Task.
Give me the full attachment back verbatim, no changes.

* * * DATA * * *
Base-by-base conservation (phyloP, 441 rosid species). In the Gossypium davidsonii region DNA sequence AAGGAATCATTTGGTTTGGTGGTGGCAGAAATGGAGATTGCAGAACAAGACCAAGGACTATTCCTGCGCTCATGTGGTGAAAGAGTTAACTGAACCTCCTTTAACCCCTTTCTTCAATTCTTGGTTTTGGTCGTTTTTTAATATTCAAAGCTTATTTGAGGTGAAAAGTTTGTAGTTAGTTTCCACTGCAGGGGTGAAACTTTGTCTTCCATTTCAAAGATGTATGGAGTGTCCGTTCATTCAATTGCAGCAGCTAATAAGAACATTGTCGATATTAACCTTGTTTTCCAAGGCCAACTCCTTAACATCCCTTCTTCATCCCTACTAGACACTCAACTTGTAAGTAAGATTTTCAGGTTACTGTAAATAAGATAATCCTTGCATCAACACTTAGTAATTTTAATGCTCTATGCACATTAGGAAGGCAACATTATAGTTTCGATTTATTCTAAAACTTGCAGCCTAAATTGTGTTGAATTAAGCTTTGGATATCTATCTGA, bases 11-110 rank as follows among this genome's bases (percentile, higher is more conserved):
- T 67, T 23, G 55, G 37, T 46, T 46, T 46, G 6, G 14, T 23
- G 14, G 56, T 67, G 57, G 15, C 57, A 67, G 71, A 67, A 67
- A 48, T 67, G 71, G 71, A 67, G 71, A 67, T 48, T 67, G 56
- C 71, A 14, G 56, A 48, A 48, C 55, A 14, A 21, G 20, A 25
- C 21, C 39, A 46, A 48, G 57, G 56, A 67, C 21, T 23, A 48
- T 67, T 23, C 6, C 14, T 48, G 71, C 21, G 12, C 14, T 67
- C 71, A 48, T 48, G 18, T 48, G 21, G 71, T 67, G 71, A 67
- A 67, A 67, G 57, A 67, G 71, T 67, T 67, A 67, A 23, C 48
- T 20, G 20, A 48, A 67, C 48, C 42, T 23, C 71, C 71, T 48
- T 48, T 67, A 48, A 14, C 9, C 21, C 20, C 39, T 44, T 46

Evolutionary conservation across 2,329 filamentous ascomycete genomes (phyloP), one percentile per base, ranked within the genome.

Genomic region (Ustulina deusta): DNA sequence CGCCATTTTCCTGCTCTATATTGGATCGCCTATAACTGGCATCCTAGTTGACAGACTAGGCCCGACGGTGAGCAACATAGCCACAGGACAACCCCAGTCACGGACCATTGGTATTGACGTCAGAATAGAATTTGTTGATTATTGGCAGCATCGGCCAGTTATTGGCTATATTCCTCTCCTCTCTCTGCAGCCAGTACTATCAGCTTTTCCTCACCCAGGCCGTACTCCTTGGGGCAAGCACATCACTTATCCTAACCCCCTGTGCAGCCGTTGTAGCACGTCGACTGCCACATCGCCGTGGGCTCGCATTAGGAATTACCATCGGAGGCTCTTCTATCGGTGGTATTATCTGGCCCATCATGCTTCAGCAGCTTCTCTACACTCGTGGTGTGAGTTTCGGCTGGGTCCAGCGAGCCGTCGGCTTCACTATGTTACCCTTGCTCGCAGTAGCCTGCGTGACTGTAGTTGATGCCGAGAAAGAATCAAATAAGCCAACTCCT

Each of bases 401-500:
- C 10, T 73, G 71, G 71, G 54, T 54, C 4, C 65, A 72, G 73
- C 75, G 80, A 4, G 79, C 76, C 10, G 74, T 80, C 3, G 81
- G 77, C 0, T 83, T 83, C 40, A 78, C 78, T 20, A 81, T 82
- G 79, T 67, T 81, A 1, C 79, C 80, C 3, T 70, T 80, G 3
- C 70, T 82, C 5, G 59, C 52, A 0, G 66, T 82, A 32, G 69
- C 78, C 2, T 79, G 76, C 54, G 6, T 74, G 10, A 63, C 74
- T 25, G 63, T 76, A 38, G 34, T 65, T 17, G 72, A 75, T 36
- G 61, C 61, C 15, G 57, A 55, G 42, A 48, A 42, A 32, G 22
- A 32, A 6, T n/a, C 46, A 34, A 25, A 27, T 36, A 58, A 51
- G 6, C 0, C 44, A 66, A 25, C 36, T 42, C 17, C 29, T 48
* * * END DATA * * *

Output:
Base-by-base conservation (phyloP, 441 rosid species). In the Gossypium davidsonii region DNA sequence AAGGAATCATTTGGTTTGGTGGTGGCAGAAATGGAGATTGCAGAACAAGACCAAGGACTATTCCTGCGCTCATGTGGTGAAAGAGTTAACTGAACCTCCTTTAACCCCTTTCTTCAATTCTTGGTTTTGGTCGTTTTTTAATATTCAAAGCTTATTTGAGGTGAAAAGTTTGTAGTTAGTTTCCACTGCAGGGGTGAAACTTTGTCTTCCATTTCAAAGATGTATGGAGTGTCCGTTCATTCAATTGCAGCAGCTAATAAGAACATTGTCGATATTAACCTTGTTTTCCAAGGCCAACTCCTTAACATCCCTTCTTCATCCCTACTAGACACTCAACTTGTAAGTAAGATTTTCAGGTTACTGTAAATAAGATAATCCTTGCATCAACACTTAGTAATTTTAATGCTCTATGCACATTAGGAAGGCAACATTATAGTTTCGATTTATTCTAAAACTTGCAGCCTAAATTGTGTTGAATTAAGCTTTGGATATCTATCTGA, bases 11-110 rank as follows among this genome's bases (percentile, higher is more conserved):
- T 67, T 23, G 55, G 37, T 46, T 46, T 46, G 6, G 14, T 23
- G 14, G 56, T 67, G 57, G 15, C 57, A 67, G 71, A 67, A 67
- A 48, T 67, G 71, G 71, A 67, G 71, A 67, T 48, T 67, G 56
- C 71, A 14, G 56, A 48, A 48, C 55, A 14, A 21, G 20, A 25
- C 21, C 39, A 46, A 48, G 57, G 56, A 67, C 21, T 23, A 48
- T 67, T 23, C 6, C 14, T 48, G 71, C 21, G 12, C 14, T 67
- C 71, A 48, T 48, G 18, T 48, G 21, G 71, T 67, G 71, A 67
- A 67, A 67, G 57, A 67, G 71, T 67, T 67, A 67, A 23, C 48
- T 20, G 20, A 48, A 67, C 48, C 42, T 23, C 71, C 71, T 48
- T 48, T 67, A 48, A 14, C 9, C 21, C 20, C 39, T 44, T 46

Evolutionary conservation across 2,329 filamentous ascomycete genomes (phyloP), one percentile per base, ranked within the genome.

Genomic region (Ustulina deusta): DNA sequence CGCCATTTTCCTGCTCTATATTGGATCGCCTATAACTGGCATCCTAGTTGACAGACTAGGCCCGACGGTGAGCAACATAGCCACAGGACAACCCCAGTCACGGACCATTGGTATTGACGTCAGAATAGAATTTGTTGATTATTGGCAGCATCGGCCAGTTATTGGCTATATTCCTCTCCTCTCTCTGCAGCCAGTACTATCAGCTTTTCCTCACCCAGGCCGTACTCCTTGGGGCAAGCACATCACTTATCCTAACCCCCTGTGCAGCCGTTGTAGCACGTCGACTGCCACATCGCCGTGGGCTCGCATTAGGAATTACCATCGGAGGCTCTTCTATCGGTGGTATTATCTGGCCCATCATGCTTCAGCAGCTTCTCTACACTCGTGGTGTGAGTTTCGGCTGGGTCCAGCGAGCCGTCGGCTTCACTATGTTACCCTTGCTCGCAGTAGCCTGCGTGACTGTAGTTGATGCCGAGAAAGAATCAAATAAGCCAACTCCT

Each of bases 401-500:
- C 10, T 73, G 71, G 71, G 54, T 54, C 4, C 65, A 72, G 73
- C 75, G 80, A 4, G 79, C 76, C 10, G 74, T 80, C 3, G 81
- G 77, C 0, T 83, T 83, C 40, A 78, C 78, T 20, A 81, T 82
- G 79, T 67, T 81, A 1, C 79, C 80, C 3, T 70, T 80, G 3
- C 70, T 82, C 5, G 59, C 52, A 0, G 66, T 82, A 32, G 69
- C 78, C 2, T 79, G 76, C 54, G 6, T 74, G 10, A 63, C 74
- T 25, G 63, T 76, A 38, G 34, T 65, T 17, G 72, A 75, T 36
- G 61, C 61, C 15, G 57, A 55, G 42, A 48, A 42, A 32, G 22
- A 32, A 6, T n/a, C 46, A 34, A 25, A 27, T 36, A 58, A 51
- G 6, C 0, C 44, A 66, A 25, C 36, T 42, C 17, C 29, T 48